Jonathan Carroll, |
Bones of the Moon
(Avon Books, 1989)
There are two things that clue me in to the fact that I'm reading what will soon be a favorite book. The first is when I completely disappear into the world of the book and want to return there as soon as possible after I put the book down or finish it. The second, which by no means is exclusive of the first, is when I find myself grabbing a notebook to write down passages that resonate within me. Jonathan Carroll's Bones of the Moon met both criteria and started me on a love affair with the author.
A brief plot synopsis cannot do the book justice. Cullen James, our heroine, finds herself experiencing recurring dreams that take her to the world of Rondua, where she meets her son Pepsi and a host of fantastic creatures. Pepsi and Cullen have to recover the five bones of the moon to save Rondua.
Meanwhile, Cullen's real life is no less intriguing. Cullen and her husband, along with their newborn daughter, live in New York City. Below them lives Axe Boy, who kills his family in the first chapter and remains a disturbing presence throughout the novel. Cullen's friends include the wonderfully eccentric Weber Gregston, a Hollywood producer who hates his audience and who stars in another Carroll novel, and Eliot Kilbertus, who delights in Cullen's tales of Rondua. Actually, both of those men are far more than the sum of their parts.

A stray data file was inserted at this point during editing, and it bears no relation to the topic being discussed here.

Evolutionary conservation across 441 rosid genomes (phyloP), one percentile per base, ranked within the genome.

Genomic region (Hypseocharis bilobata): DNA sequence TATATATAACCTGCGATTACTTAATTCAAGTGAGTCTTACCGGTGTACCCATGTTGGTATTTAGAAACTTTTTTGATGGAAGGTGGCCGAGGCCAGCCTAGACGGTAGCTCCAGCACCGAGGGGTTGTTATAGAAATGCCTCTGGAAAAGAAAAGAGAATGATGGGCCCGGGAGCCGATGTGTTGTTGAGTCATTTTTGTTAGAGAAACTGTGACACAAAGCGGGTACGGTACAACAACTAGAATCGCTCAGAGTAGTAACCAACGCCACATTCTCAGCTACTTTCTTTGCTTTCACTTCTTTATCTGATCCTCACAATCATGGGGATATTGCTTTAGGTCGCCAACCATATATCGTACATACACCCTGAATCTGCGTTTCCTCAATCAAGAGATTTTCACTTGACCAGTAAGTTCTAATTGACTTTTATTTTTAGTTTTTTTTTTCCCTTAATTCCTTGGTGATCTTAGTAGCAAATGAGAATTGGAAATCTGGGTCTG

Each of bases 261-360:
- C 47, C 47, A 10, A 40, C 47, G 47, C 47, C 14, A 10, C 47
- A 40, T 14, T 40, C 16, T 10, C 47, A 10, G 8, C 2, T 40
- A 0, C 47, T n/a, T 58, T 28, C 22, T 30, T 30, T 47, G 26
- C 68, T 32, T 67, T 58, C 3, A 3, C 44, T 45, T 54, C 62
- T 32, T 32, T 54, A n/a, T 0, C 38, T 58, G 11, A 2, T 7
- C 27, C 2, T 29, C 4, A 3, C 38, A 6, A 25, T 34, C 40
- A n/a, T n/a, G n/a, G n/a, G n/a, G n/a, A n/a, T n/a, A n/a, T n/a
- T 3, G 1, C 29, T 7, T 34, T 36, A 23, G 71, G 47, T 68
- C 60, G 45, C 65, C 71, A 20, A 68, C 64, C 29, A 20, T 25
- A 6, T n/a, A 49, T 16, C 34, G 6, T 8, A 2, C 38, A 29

Carroll does a wonderful job painting his characters. Even those who are nothing more than a walk-on receive a full personality and quirks that stay with the reader long after the book is done. Rondua and New York are portrayed as places that are completely real and completely the stuff of dreams -- it depends on your point of view at the time and is always subject to change.
Bones of the Moon was my introduction to Carroll and his take on magic realism. Also evident in Gabriel Garcia Marquez's novels, magic realism is a literary school that takes the familiar and bends it slightly. Carroll effortlessly weaves Cullen's dream world into her waking world, and the reader never questions the implausibility of it. You want to know more about Rondua and more about Cullen's New York.
As the number of unread pages grows smaller and smaller, you find yourself wondering how Carroll is going to wrap it all up. Here is where he excels and where I really started copying passages. The last few pages of the book are completely unexpected in both their content and in the emotions they produce. It is a rare writer who can make you laugh and cry at the same time. Carroll accomplishes just that.
[ by Tammy Dotts ]